Red lights and a siren, hollow in the still night air, drew our attention to the town beach directly across from the boat.  We were about two hundred yards from shore, still circling, calling, trying to hope.

“Ambulance.  We should go over.  Tell ‘em what we know,” Dad said.  The first light was followed immediately by others, a sudden cavalcade of official vehicles, gathering in the black space I knew to be the beach.

“But what about…”

“They’ll have light, better equipment.”

“He’s right,” said Mike, and I slumped in a pout, not wanting to abandon our personal search.  The compromise was to continue checking every bump and knock on the way across.  So by the time we got close to shore, an entire battalion of uniformed men had formed a semi-circle on the beach’s damp sand, holding notebooks and huge 

black flashlights, more like clubs than devices to illuminate; they glowed, a spectral assembly in the foggy light, thrown from vehicle headlights parked directly behind them.  All stood: volunteer firemen, policemen, weekend trained EMTs, around two figures on the water’s edge.

One was a female, huddled in the sand, hair stringing in her face, disheveled, out of control.  Above the girl, a young boy, his hand protectively on her slumped shoulder.  His head jerked from person to person, his eyes flashing questions, terror, demands to the group gathered about him.

“He’s out there, just find him,” I heard him say as the rowboat scraped the river’s bottom.  We stepped from darkness into the circle of light.  The crowd turned in unison toward us, their blank waiting faces like toy moons.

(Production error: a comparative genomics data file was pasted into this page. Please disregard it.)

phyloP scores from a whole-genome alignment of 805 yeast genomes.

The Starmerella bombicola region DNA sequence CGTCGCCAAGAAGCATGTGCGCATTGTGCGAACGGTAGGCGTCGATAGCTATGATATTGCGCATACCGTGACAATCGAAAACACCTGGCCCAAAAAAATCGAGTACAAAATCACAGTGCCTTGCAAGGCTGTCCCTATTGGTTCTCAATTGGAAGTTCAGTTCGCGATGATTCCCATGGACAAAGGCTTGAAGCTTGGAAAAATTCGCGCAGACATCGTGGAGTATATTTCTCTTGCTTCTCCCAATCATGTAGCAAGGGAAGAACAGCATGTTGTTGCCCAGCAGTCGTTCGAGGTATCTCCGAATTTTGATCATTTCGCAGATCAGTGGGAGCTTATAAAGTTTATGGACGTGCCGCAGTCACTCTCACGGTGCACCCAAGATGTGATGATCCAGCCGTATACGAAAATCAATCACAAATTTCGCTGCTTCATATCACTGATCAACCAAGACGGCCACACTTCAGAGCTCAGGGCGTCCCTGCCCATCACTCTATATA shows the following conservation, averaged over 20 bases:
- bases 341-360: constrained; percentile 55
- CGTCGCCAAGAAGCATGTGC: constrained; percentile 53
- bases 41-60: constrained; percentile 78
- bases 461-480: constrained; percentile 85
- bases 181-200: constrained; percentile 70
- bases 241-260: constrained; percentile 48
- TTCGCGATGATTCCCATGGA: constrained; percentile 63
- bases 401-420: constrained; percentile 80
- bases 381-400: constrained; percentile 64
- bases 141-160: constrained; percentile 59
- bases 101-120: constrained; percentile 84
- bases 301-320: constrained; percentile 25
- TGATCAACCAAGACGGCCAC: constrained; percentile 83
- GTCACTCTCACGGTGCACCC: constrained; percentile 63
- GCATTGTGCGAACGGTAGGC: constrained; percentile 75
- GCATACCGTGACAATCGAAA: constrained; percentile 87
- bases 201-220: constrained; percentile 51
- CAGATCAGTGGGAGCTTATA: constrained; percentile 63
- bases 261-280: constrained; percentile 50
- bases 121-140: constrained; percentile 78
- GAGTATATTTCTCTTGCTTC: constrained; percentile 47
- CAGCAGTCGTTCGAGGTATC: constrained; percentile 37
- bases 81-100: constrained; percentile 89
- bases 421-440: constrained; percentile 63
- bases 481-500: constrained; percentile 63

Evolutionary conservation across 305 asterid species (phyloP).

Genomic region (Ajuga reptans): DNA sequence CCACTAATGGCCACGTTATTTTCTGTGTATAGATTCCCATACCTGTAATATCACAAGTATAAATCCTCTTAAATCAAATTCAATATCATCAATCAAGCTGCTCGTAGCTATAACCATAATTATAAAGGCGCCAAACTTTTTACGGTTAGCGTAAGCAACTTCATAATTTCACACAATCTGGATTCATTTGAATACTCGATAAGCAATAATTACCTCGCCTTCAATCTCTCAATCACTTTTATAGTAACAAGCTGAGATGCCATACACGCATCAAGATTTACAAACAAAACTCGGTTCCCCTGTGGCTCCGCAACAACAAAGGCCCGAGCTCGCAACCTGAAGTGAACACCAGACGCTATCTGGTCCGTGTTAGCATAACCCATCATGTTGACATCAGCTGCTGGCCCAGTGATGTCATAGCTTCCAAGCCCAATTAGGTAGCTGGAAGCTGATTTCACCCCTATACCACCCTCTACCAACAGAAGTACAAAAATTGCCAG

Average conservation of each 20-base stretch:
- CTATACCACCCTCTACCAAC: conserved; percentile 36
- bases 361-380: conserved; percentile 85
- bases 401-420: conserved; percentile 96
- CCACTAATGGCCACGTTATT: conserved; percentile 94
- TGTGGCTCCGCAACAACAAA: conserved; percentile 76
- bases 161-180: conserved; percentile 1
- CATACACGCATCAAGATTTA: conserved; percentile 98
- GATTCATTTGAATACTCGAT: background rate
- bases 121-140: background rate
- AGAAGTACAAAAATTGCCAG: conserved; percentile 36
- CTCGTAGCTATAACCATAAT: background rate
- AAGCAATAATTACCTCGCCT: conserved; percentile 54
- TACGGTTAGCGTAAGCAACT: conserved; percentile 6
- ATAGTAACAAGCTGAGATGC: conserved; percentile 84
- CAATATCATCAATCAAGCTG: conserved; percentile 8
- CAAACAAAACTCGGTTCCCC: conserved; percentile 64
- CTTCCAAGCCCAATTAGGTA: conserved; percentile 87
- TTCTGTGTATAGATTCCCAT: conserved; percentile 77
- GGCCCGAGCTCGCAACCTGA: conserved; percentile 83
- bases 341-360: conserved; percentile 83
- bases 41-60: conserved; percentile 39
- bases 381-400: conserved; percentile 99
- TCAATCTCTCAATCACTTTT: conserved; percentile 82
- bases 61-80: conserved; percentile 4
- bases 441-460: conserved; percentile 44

“He’s right, he’s out there.  I talked to him.  I can give you directions.” I stepped toward this group of men and announced myself.

“Hold on,” said one of the notebook holders, back in control.  No doubt he saw a young girl in wet shorts.  “We have some things to find out first.  Now who made the call?”

“There isn’t time for that.  I talked to him. He was…”  The voice sounded again in my head, its eerie closeness, a conversation to be held between neighbors across back lawns.

“I made the call.” Dad said.

“So what led you to suspect…”

“He doesn’t have time.”  My voice was desperate.  A second note-booked official stepped up to whisper to his companion.

“Ok, let’s get looking.”  He turned to the girl still in a pile on the sand. “Where’d you say he went in?”